Chaucer's Canterbury Tales The Language Of Chaucer

774 words - 4 pages

The Language of Chaucer in The Canterbury Tales

   With careful study, the language of Chaucer in The Canterbury Tales is usually clarified and understood as the beautiful verse narrative it is. There is, however, the common problem that comes when one is unable to comprehend it in Middle English enough to coherently study it. The question has been raised as to whether it might be more useful to study a translated version of the poem so that it can be understood on first reading. The main problem with this idea is that in nearly every translation, the great beauty of the language is lost in translation, thus subtracting a great deal of the poem's power and charm. Some gloss, however, ...view middle of the document...

Without changing the meter at all, the replacement in cases such as that can smoothly be made. Other examples of this almost invisible but greatly helpful re-spelling can be found in such changes as "euery veyne" to "every vein" (l. 3), and the otherwise nearly illegible "whan Þat they weere seeke" to "whan that they were seke." (l. 18)


This helpful spelling should not be taken too far, however. In Michael Murphy's "modern-spelling" edition, there are certain lines in which reading the Middle English in proper inflection would be difficult. The main changes occur when, in the modern spelling of the words, the "e" is deleted from the end. In Middle English, that letter is not always silent. Directly from the first line, this change becomes apparent, as the modern spelling version reads, "When that April with his showers soot / The drought of March hath piercèd to the root." This seemingly minor change not only affects the pronunciation and presentation, but in fact goes to change the flexibility of the meter that the optionally pronounced "e" provides.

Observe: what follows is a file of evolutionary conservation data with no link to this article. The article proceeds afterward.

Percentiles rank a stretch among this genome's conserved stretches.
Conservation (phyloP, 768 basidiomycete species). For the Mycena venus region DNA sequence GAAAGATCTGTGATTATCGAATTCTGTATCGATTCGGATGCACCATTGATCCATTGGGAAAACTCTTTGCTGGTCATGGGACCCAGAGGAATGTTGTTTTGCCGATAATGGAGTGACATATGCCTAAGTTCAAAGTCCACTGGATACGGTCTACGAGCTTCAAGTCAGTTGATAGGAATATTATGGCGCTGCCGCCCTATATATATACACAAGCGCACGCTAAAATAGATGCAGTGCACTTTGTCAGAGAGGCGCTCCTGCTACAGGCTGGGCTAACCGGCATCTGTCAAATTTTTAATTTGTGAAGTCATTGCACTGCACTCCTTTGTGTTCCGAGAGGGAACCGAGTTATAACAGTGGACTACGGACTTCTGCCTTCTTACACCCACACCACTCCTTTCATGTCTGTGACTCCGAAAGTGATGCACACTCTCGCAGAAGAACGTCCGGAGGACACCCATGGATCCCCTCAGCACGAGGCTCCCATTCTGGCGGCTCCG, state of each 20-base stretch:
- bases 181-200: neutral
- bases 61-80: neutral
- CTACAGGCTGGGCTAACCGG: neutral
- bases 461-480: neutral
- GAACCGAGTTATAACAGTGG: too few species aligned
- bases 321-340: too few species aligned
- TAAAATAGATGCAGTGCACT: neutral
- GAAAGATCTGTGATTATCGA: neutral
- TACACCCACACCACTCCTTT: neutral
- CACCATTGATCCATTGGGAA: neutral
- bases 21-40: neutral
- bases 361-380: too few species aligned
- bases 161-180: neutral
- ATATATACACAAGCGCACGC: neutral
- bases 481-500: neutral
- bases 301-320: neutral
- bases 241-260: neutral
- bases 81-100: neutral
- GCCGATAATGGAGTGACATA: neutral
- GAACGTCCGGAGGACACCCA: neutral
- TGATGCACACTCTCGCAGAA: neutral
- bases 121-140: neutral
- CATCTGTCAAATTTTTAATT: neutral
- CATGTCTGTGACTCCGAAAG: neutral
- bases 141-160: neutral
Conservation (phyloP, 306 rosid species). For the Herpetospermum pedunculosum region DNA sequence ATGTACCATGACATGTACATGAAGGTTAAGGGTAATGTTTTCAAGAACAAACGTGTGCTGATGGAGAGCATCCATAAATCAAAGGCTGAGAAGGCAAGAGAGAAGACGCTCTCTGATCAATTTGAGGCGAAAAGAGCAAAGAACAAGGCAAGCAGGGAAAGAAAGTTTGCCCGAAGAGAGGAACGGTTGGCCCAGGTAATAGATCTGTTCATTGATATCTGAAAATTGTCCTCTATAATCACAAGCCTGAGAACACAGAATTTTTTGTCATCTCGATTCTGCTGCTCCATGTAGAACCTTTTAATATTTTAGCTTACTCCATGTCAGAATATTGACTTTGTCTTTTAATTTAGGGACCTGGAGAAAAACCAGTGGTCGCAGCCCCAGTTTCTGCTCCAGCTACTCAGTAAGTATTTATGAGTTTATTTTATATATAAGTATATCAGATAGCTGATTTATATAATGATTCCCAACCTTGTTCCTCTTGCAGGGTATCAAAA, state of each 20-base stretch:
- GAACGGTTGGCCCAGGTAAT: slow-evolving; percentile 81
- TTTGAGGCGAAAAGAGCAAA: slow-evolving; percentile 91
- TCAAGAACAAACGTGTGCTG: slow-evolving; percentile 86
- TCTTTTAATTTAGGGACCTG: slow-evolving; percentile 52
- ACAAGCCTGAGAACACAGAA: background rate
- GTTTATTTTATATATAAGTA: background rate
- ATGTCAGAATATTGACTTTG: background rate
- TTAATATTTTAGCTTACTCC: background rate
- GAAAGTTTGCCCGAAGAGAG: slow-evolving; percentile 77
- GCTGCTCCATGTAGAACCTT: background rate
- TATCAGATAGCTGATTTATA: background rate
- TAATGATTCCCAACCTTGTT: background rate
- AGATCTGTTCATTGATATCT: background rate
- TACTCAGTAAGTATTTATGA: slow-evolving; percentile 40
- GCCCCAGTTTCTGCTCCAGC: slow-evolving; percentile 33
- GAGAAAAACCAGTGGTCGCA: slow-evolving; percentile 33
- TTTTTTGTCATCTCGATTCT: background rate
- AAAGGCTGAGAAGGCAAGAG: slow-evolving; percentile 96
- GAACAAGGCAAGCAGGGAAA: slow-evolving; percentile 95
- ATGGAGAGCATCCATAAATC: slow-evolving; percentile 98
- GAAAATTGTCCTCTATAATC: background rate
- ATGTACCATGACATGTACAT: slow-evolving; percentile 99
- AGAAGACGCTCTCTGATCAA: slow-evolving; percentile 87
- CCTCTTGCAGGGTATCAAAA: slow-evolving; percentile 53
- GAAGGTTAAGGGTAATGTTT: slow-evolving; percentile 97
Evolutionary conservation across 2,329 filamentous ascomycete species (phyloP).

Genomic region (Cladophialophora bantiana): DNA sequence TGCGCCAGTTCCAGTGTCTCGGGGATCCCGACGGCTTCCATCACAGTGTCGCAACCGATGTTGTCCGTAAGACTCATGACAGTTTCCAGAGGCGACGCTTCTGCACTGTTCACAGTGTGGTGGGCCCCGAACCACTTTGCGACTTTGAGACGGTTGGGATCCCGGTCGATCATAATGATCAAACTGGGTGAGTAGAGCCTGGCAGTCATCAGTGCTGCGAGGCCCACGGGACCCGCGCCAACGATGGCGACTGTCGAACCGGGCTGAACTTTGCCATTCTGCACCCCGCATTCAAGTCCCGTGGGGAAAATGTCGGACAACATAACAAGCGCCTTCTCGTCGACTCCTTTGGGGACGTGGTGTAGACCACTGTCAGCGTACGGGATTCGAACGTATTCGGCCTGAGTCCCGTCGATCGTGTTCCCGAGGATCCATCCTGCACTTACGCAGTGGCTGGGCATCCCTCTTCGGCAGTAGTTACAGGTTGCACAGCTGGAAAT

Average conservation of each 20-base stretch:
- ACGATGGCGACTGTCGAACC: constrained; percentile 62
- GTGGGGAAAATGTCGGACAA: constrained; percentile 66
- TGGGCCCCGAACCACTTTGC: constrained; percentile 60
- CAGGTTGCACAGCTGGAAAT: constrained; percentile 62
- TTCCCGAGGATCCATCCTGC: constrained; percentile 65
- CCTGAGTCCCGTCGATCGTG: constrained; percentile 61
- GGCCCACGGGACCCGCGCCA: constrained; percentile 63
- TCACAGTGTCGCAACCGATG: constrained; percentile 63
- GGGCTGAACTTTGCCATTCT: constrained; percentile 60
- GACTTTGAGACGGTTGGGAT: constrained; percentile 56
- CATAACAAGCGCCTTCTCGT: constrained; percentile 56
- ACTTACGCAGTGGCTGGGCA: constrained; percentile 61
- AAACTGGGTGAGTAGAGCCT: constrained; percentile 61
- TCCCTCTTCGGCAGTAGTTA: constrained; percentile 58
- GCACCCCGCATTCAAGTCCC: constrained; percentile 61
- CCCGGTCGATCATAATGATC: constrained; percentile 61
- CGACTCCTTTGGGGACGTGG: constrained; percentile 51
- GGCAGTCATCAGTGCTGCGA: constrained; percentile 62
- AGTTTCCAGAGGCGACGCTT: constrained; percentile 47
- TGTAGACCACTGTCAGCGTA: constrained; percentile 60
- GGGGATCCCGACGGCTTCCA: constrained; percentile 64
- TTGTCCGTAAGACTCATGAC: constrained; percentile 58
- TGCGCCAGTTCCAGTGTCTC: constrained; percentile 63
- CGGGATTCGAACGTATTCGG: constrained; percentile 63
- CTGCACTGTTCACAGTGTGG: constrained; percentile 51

Further translations go even further to lose the lyrical feel of the original. A modern translation by David Wright has the alliterative feel of the original, but none of the rhyming which lends smoothness to the lines. Another by Neville Coghill attempts to preserve the...

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